Formative tasks or assignments are types of tasks or questions can be used to help the students realize what they know or don’t know, as well as to help you determine what they have difficulty with. They are called formative, because they are not designed to evaluate the student (like a quiz), but to help them think about the materials and deepen their own understanding by working through the questions.
1 Beforehand: Warm-up questions
Before the lesson, the student is asked a question regarding the upcoming material, either to prime him/her, or to have him/her engage with the reading material before the lesson.This is like a pre-class quiz or assignment about the material. For example:
- The professor will lecture on neutrinos in the next physics lecture. You prime them by emailing them the following question: “What do you know about neutrinos? Do you think it would be possible for some neutrinos to exceed the speed of light? How?” They are required to explain their thoughts by email in 1-2 paragraphs before your next meeting, or before their next class, and the question will be discussed in your next meeting with the students.
- The professor will cover chapter 8 in the next lecture, and it will be helpful if the students read it beforehand. You ask your students one or a few questions about key concepts or terms in the chapter before their class, asking them to explain by email in 1-2 paragraphs before your next meeting, or before their next class, and the question will be discussed in your next meeting with the students.
- You are helping freshman to understand the theory of evolution in their biology class. Before the next meeting, you email your students the following question: “What is a theory – what does ‘theory’ mean in science? Is it the same as ‘theory’ as the word is commonly used outside of science?” The students are required to email you a one-paragraph response at least one day before your next session. This is necessary because many college science professors fail to explain this explicitly, possibly causing confusion for your students. From their responses, you can identify and address their misunderstandings of the scientific usage of the term ‘theory.’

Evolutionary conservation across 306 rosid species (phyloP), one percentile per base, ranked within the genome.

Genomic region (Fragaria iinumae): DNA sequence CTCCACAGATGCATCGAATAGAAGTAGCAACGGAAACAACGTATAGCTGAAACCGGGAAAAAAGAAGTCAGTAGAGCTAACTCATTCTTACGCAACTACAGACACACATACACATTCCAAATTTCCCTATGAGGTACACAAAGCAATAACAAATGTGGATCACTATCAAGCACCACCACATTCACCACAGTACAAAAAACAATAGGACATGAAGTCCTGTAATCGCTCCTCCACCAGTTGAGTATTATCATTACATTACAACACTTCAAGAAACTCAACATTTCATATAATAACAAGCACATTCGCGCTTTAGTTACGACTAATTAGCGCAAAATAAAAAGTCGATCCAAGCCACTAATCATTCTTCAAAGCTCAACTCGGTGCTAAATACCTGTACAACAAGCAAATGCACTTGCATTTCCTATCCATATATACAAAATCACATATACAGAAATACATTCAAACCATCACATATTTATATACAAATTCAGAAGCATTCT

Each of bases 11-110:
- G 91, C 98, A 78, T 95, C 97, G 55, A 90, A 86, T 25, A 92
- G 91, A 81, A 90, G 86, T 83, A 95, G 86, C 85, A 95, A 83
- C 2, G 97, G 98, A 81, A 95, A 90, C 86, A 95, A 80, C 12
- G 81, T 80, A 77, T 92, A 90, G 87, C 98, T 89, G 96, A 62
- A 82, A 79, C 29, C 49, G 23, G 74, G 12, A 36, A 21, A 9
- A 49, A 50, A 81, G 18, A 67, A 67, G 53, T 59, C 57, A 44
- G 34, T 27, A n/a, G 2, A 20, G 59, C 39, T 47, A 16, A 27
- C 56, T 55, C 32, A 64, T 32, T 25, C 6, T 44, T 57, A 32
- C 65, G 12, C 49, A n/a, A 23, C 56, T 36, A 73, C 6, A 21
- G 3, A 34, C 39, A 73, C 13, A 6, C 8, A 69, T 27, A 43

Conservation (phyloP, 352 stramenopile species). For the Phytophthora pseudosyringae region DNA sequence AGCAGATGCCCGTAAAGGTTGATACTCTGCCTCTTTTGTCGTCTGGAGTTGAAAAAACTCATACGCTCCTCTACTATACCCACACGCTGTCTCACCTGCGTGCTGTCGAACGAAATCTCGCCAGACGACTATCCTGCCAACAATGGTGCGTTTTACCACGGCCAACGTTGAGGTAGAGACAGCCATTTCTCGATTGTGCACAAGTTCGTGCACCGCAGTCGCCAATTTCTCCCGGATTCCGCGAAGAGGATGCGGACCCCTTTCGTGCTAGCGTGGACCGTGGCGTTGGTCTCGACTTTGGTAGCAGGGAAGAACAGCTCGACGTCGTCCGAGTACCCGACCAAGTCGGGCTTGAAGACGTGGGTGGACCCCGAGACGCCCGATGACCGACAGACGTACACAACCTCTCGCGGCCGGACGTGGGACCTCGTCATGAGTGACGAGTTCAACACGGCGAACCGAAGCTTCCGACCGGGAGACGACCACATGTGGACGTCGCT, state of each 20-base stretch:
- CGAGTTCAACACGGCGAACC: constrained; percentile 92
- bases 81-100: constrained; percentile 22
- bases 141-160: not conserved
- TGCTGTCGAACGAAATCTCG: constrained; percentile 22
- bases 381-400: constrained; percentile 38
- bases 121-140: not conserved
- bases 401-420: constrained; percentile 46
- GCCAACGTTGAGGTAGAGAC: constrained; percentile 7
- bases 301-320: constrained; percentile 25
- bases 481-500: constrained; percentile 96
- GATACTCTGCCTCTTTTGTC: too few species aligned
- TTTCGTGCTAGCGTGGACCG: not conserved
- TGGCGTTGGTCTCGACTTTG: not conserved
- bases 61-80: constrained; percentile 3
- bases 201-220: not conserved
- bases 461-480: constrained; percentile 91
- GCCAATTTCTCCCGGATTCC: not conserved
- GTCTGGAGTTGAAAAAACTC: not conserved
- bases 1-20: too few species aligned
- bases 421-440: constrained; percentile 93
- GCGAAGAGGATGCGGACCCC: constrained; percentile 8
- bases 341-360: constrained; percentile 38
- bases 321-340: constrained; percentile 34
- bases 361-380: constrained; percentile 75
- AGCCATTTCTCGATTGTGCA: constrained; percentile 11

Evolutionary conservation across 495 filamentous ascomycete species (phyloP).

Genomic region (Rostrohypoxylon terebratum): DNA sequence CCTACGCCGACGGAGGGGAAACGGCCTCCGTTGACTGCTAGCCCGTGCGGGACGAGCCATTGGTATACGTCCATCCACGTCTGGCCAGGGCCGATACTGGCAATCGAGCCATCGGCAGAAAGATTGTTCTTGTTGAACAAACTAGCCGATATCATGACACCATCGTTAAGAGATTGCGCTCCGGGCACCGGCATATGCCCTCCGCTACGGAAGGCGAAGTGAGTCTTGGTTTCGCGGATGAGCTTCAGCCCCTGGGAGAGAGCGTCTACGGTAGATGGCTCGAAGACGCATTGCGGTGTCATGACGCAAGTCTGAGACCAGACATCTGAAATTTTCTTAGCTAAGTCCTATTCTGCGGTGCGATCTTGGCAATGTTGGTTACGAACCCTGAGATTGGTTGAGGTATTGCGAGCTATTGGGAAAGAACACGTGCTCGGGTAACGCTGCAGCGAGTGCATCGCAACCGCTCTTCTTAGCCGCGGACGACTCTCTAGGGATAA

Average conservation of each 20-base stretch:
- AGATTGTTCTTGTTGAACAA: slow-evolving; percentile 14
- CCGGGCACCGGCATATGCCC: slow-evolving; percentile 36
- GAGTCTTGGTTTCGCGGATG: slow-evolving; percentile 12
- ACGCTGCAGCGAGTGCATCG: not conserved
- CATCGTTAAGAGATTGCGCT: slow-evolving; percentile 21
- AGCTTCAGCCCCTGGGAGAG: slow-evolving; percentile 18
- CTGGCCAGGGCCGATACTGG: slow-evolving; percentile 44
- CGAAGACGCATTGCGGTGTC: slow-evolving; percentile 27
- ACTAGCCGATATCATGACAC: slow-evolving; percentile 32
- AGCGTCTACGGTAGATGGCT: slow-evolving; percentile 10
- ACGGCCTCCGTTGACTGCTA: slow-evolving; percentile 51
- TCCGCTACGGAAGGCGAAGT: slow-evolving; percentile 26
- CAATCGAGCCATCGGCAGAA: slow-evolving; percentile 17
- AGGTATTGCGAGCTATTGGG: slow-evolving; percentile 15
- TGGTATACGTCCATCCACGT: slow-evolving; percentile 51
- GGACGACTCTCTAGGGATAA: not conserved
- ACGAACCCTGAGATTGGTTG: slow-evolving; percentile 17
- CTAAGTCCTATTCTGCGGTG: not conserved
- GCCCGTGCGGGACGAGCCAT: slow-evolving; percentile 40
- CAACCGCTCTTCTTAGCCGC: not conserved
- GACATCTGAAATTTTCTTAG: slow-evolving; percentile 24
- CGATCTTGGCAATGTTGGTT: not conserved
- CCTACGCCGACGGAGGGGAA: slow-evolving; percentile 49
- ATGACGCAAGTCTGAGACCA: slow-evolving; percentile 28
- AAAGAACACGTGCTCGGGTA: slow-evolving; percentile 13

2 Wrap-up questions
The following questions can be given to have students think more about the professor’s lecture that they have just heard.
- A simple conceptual question based on the readings, lecture, or concepts discussed in class. For example: “You’ve learned today about X. But what about Y?” or “How would this apply to Y?” This challenges students to extend or transfer their knowledge by applying it to something new.
- Explain your understanding of X (ideas, terminology, concepts).
- Muddiest point: What was one point (idea, concept, term, etc.) that you did not understand in today’s lecture? What did you not understand about X?
- What questions do you have about this? What would you like more explanation about?
- What was the main idea / main ideas of today’s class / lecture?
- What was the most important thing you learned from my lecture today?
- Write a summary of the main ideas of today’s lecture / class.
- Have students react to a specific idea discussed in class.
- Graphic organizers: Construct a graph / concept map / chart / diagram / flow chart / outline to illustrate or explain the contents discussed today (or contents from the textbook chapter).
- Do you agree with X? Can you come up with a better explanation?
- How well would X (or X’s idea) apply to another case like Y?
- Can you provide another example of X?
- How would you explain X in your own words?
- A relatively simple problem solving activity based on the concepts learned.
- What would happen if Z were different?